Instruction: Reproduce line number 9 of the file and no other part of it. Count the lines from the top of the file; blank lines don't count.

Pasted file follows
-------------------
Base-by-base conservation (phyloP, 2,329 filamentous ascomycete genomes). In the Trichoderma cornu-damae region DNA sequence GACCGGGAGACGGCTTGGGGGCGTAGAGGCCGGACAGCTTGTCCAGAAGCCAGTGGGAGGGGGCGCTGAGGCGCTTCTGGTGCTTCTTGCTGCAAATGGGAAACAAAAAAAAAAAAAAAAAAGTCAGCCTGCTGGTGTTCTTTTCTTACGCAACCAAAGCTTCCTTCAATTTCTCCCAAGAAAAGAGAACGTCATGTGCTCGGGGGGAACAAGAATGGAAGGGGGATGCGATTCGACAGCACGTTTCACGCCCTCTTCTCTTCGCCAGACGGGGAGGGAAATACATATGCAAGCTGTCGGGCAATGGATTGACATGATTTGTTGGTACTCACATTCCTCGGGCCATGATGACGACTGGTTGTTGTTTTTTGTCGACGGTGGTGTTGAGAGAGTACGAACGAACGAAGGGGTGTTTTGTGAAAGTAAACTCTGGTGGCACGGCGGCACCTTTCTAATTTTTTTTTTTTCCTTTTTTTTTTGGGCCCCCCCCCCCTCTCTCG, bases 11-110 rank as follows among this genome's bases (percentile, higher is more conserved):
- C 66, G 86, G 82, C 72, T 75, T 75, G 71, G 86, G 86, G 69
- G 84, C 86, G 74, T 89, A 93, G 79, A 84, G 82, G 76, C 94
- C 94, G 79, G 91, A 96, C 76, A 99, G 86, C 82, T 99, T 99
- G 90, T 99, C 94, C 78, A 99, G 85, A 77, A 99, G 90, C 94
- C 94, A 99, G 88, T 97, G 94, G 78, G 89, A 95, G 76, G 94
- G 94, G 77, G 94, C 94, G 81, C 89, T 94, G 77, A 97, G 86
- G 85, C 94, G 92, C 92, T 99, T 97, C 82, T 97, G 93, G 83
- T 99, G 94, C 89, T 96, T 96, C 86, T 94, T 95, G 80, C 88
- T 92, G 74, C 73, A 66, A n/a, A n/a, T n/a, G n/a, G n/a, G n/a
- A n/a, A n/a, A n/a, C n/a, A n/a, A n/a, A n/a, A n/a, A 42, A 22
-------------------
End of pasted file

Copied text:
- T 99, G 94, C 89, T 96, T 96, C 86, T 94, T 95, G 80, C 88